waste not

Trash Talk

By Joanie Burns / Photography By Ron Wallace | March 09, 2016
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Rachel Main-Holst of Main Course California empties the morning’s organic waste into the organics recycling program containers.

Don’t throw away vegetable peelings. And not overripe produce, either. Instead, we’re encouraged to put them, and other organic matter, into compost bins to help reduce greenhouse gas emissions and what is added to landfills. Plus, compost is good for the soil in our gardens.

While composting is something many of us choose to do, starting April 1 the State of California won’t give designated large businesses that generate a great deal of organic waste the option. Under Assembly Bill 1826, they’ll be required to compost or otherwise recycle any organic waste they produce. (See Organics Recycling Law Summary for details.)

It’s the first of several dates specified in the bill—co-authored by Assemblymember Das Williams, whose district includes portions of Ventura and Santa Barbara counties—which will phase increasingly smaller businesses into the requirements.

The first phase is likely to affect schools, hospitals, large supermarkets, hotels and convention centers, but restaurants and many other businesses will ultimately be included under the law.

It’s clear why the bill was written when you consider that Californians dispose of approximately 30 million tons of waste in landfills each year, according to the California Department of Resources Recycling and Recovery (aka CalRecycle). Over 30% of it—or in the neighborhood of 10 million tons per year—is organic waste that could be used for compost or mulch. The breakdown of organic wastes in landfills has been identified as a significant source of greenhouse gas emissions, which the state is mandated to reduce with the 2006 passage of the California Global Warming Solutions Act.


Affected businesses that fall under the law’s requirements will need to separate organic waste items (those that derived from living matter) from other waste. Including food-soiled paper in the definition of organic waste should make it easier for restaurants in particular to do this, but the law still presents challenges. The key issues can be summed up in two words: time and space.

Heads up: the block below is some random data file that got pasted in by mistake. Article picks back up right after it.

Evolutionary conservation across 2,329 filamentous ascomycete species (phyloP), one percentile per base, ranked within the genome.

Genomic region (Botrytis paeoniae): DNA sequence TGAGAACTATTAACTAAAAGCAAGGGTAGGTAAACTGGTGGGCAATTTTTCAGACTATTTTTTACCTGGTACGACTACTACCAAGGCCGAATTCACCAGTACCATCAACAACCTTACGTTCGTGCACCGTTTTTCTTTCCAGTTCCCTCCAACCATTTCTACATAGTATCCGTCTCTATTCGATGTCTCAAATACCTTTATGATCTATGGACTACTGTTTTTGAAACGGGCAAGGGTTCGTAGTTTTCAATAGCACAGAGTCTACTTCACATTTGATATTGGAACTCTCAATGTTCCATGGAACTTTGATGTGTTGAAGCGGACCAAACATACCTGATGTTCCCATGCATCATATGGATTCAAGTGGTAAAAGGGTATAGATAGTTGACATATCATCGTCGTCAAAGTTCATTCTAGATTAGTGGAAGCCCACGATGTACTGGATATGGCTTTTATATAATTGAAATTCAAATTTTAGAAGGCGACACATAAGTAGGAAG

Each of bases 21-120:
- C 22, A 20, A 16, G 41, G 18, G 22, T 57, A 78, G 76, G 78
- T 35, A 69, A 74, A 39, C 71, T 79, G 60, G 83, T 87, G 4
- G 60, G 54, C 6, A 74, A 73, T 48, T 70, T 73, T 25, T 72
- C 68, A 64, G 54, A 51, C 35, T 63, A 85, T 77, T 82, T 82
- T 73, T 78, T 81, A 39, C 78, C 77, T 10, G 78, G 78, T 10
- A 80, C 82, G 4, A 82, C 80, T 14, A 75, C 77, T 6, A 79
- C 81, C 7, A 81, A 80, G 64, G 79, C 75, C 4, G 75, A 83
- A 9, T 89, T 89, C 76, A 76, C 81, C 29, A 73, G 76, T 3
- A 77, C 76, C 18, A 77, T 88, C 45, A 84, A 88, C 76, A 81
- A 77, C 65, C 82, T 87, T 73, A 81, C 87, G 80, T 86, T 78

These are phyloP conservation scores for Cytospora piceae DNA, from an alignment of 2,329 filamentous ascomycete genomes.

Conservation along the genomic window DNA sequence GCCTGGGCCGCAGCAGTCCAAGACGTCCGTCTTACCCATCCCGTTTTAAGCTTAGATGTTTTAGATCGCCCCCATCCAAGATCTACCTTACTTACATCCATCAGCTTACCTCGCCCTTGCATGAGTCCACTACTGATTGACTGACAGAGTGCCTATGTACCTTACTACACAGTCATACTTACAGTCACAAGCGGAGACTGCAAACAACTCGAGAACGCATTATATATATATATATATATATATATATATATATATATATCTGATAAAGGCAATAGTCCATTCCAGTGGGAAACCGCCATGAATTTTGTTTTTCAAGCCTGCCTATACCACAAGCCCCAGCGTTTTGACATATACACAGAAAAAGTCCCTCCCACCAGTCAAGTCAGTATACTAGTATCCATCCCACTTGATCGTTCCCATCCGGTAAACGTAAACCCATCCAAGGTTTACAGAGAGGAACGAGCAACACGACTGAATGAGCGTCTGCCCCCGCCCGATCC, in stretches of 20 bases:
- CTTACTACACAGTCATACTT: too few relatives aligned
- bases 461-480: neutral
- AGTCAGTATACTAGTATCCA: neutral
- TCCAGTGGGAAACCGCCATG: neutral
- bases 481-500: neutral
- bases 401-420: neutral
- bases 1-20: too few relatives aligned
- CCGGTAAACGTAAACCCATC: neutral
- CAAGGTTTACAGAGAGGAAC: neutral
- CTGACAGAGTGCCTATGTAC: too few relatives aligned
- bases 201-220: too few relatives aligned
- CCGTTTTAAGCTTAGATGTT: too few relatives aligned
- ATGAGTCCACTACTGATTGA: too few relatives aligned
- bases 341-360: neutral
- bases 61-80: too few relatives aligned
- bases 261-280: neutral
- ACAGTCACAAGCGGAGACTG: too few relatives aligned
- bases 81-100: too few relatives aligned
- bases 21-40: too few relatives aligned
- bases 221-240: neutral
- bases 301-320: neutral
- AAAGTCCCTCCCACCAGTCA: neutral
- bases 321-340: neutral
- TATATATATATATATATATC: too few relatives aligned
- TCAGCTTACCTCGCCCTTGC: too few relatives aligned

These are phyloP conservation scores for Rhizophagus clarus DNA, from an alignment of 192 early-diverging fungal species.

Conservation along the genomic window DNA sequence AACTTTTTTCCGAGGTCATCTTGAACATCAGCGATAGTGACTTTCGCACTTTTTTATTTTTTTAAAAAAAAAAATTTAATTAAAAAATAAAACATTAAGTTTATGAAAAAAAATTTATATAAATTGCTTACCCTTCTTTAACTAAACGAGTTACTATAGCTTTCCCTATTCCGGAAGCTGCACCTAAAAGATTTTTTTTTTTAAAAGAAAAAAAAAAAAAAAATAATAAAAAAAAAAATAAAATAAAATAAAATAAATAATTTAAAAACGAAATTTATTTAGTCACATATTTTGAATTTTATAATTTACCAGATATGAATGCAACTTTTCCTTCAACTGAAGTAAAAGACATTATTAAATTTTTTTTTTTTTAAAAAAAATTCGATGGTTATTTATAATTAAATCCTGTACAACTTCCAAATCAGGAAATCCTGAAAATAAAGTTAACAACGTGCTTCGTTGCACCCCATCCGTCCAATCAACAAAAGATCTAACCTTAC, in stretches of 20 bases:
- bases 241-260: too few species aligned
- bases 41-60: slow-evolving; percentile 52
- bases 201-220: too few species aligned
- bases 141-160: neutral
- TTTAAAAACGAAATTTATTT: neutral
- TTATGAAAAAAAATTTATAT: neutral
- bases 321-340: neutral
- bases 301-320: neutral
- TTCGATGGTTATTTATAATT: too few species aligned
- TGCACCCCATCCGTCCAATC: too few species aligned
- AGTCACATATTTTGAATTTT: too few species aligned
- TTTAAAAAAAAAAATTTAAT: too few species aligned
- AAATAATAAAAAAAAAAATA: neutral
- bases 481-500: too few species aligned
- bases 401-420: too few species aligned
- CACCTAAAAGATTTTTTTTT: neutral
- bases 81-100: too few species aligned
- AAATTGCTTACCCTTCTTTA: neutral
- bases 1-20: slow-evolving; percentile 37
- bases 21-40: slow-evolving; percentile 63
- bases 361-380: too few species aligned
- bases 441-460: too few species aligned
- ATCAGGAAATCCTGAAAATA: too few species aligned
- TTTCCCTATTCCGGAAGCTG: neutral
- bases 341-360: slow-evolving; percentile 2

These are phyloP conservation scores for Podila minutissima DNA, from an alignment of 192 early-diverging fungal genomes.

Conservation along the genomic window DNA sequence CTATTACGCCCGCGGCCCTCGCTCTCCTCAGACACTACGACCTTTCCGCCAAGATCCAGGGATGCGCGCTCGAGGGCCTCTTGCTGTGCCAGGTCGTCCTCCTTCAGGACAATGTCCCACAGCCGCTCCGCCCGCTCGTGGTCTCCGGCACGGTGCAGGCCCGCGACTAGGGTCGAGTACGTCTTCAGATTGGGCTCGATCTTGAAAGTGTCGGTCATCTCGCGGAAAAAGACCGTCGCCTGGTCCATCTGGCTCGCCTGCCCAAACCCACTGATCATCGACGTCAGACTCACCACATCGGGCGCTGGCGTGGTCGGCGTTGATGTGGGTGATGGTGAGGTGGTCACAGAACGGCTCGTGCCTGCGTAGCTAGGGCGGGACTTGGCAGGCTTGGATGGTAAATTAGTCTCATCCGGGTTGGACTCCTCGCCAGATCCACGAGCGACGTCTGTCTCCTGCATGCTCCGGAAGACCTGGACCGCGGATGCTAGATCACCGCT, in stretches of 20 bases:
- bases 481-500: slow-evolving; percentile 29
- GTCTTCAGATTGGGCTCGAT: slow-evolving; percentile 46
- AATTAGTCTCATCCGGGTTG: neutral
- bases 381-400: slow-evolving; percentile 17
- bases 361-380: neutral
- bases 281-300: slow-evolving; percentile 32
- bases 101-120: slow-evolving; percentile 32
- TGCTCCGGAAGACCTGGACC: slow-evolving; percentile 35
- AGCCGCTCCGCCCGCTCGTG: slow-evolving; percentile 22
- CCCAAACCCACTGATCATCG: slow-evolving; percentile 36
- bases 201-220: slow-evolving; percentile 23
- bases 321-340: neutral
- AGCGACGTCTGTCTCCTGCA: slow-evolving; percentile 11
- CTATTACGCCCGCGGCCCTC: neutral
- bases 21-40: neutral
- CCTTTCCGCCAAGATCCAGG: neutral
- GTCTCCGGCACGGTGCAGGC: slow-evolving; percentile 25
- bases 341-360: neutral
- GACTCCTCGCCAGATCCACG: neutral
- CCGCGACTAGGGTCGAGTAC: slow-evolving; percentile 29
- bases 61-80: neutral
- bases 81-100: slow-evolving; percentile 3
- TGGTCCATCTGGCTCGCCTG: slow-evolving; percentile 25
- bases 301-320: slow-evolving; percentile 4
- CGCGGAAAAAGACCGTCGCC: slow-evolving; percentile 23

The April 1 deadline may catch some unprepared businesses off guard. Waste haulers Waste Management and E.J. Harrison & Sons already have been running pilot commercial organics recycling programs, but only for a subset of their customers. E.J. Harrison is also conducting audits of all of its commercial customers to determine how much organic waste they are generating.

“We are in the planning stages to call on customers to evaluate their service needs for organics and to give them educational material,” says Nan Drake, government affairs and public relations representative for E.J. Harrison, in a February conversation. The idea is to explain what organic waste is and other ways to reduce it, such as donating surplus to food banks or using food more efficiently in their business.

Steve Lee, Waste Management’s organic waste representative, says the company is working closely with businesses to implement a successful organic recycling program that accommodates service frequencies, placement logistics and container equipment.

Ultimately, however, it’s the businesses generating organic waste that are responsible for compliance.

Both waste companies are relying heavily on Agromin in Oxnard, by far the county’s largest organics recycler, to process the material collected through their pilot commercial organic recycling programs.

The company expects to have sufficient capacity to accept the volume anticipated when the rule goes into effect, says Agromin CEO Bill Camarillo. Agromin also has a plan to meet future compliance deadlines, when even more businesses will become subject to the rules. That plan, however, is contingent in part upon receiving the required permits for a new environmental organic park.

Extending food waste collection service to households likely won’t be given consideration until the capacity to manage all commercial organics is taken care of, says Donald Sealund, E.J. Harrison’s food waste coordinator.


Haulers may not be able to collect separated organics from businesses daily, or in some cases even more than two or three times a week. Typical trash dumpsters often aren’t leak proof, so unless the majority of moisture can be removed from the waste, it means storing the material in smaller carts, similar to those provided to households.

No matter the type of container used, businesses will need to have the space to store them, taking into consideration things like proximity to kitchens/generation areas, access for waste trucks, and odor and vermin control.


Some proactive Ventura County businesses already have been composting and offer some practical insight into the challenges and potential solutions.


Main Course California, a full-service catering company in Ventura, has participated in E.J. Harrison’s pilot organics collection project for over two years, and Alexander’s Restaurant at Four Points by Sheraton Ventura Harbor Resort has for over three.

Both say it’s been a positive experience overall. “I think the hardest thing was staff getting used to the idea that food isn’t trash and that it doesn’t go in the dumpster,” says Liz Patterson-Skoda, the Sheraton’s assistant food and beverage manager. “But it didn’t take long, and it makes trash day so much easier.”